Salisbury mall havoc spurs gun control callLast month's...


January 07, 1996

Salisbury mall havoc spurs gun control call

Last month's shooting in a Salisbury mall, which resulted in the death of one person and the serious injury of two others, terrorized innocent bystanders and disrupted Christmas shopping for hundreds of people, is one more reason why most people in Maryland and the rest of the country support reasonable restraints on the proliferation of guns.

Law-abiding people are fed up with being afraid to go to the mall, walk on neighborhood streets and even send their children to school for fear of some random act of violence.

People are appalled by regular reports of shootings by children, gangs of teen-agers, mentally unbalanced persons, drug dealers and common thieves and thugs who can readily purchase or steal guns of all kinds. People are also fed up with stories of punks who can buy a gun, rob a store, shoot a clerk and then be sent to prison at a cost to taxpayers of at least $30,000 a year.

It is time that we listen to our law enforcement professionals, including Chief Coulbourn M. Dykes of Salisbury and former Baltimore County Police Chief Neil Behan, and enact reasonable legislation to control guns.

Gov. Parris N. Glendening has provided a reasonable outline of legislation to accomplish this goal. Gun dealers, National Rifle Association leaders and others who oppose any form of gun control should attend the funeral of a victim of a shooting, or review the medical bills of a victim before they complain about follow-up phone calls by the State Police, the paperwork or other aspects of reasonable gun controls.

E. Niel Carey

Ellicott City

One idea to further sensitivity in schools

I appreciated Kevin Thomas' column concerning the two acts of religious and cultural insensitivity and, in one case, hatred, by students from Columbia's Wilde Lake High School ("Wilde Lake left facing stigma it doesn't deserve," Dec. 17.) I, too, know enough students from the school to know these acts are the exception rather than the rule.

It is the task of the school administration to do what it reasonably can to prevent such acts in the future. In the above instances, a thorough investigation, expulsion and sessions with students encouraging religious and cultural sensitivity were cited by Mr. Thomas as actions having been taken.

While punishment may serve to deter individuals from repeating behavior, I wonder about the real effect of the sensitivity sessions on the students. In fact, I would like to hear from them whether such sessions really change attitudes and behavior.

I propose an alternative, one I believe takes advantage of Columbia's rich ethnic and religious diversity: a class (this is school, after all) on world religions team-taught by a number of our religious leaders, perhaps involving lay people from their congregations.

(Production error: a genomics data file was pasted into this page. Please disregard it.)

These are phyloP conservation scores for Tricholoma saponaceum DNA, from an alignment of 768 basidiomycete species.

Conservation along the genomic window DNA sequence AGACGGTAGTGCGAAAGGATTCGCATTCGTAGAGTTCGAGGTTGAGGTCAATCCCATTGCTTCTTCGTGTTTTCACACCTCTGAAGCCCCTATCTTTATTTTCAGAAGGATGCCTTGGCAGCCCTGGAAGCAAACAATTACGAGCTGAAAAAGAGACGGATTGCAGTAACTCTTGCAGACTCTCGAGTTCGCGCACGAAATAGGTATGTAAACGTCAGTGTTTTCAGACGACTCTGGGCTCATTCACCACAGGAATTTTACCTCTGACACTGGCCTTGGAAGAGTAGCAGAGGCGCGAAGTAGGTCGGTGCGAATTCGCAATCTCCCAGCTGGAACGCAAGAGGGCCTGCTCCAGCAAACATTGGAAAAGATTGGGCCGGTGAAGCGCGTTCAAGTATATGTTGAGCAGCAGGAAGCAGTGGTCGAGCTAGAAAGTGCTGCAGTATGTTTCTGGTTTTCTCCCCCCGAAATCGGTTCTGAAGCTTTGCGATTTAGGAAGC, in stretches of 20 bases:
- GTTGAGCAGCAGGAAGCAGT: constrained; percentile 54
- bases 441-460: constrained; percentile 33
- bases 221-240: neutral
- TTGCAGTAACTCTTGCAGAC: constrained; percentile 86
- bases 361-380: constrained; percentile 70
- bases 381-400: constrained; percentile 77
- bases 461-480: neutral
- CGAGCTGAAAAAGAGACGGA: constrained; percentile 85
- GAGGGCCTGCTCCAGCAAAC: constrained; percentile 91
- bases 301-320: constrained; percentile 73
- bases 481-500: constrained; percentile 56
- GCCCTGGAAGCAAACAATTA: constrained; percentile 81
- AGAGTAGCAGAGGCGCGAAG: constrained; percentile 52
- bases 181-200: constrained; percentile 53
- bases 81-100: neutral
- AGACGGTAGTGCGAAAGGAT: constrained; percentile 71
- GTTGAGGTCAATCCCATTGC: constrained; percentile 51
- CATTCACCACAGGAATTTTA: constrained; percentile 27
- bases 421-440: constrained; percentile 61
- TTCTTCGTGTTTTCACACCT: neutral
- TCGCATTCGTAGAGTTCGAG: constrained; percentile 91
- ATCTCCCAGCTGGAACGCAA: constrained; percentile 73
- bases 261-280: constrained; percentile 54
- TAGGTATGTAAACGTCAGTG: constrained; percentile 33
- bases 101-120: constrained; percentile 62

These people would be able to give a very personal presentation of their beliefs and the way those beliefs are acted out in community.

The students would benefit not only in academic learning, but in experiencing people of different faiths working together in an atmosphere of mutual understanding and respect. Religious leaders and communities would benefit from dialogue with our youth.

We need to keep looking for ways to make the ideals on which Columbia was founded serve our needs today.

Rev. Joel Morgan


The writer is pastor at St. John Lutheran Church of Wilde Lake.

Hooray for return of school powers

Sometimes there is light at the end of the tunnel when for a long time you did not think there would ever be any. I think we should toast the school system for proposing to once again place the principals in charge of their individual schools. I prefer this procedure to that of seeing the state legislative delegation getting more involved.

I was thoroughly disgusted when then-Superintendent M. Thomas Goedeke introduced the open space schools into Howard County. I was even more disgusted when he eroded all the authority of the principals of the county schools.

I could not believe how far the problem had gone until I visited all the schools, the last time I filed for public office, and found that all the thermostats for the schools were controlled from the main administrative office.

On reflection, I am pleased that my children were out of Howard High ahead of the open space revolution. One has a doctorate and the other a master's degree.

James M. Holway

Ellicott City

Media need to help get out the vote

As citizens, it is our duty to vote. Voter registration is up throughout the state as the result of "motor voter" legislation. But as we all know, the next challenge is getting those people out to vote. We challenge the media to work with us in this effort by helping to disseminate voter/election information. It is the duty of not only the government, but also the media to make it easier for citizens to take part in their government.

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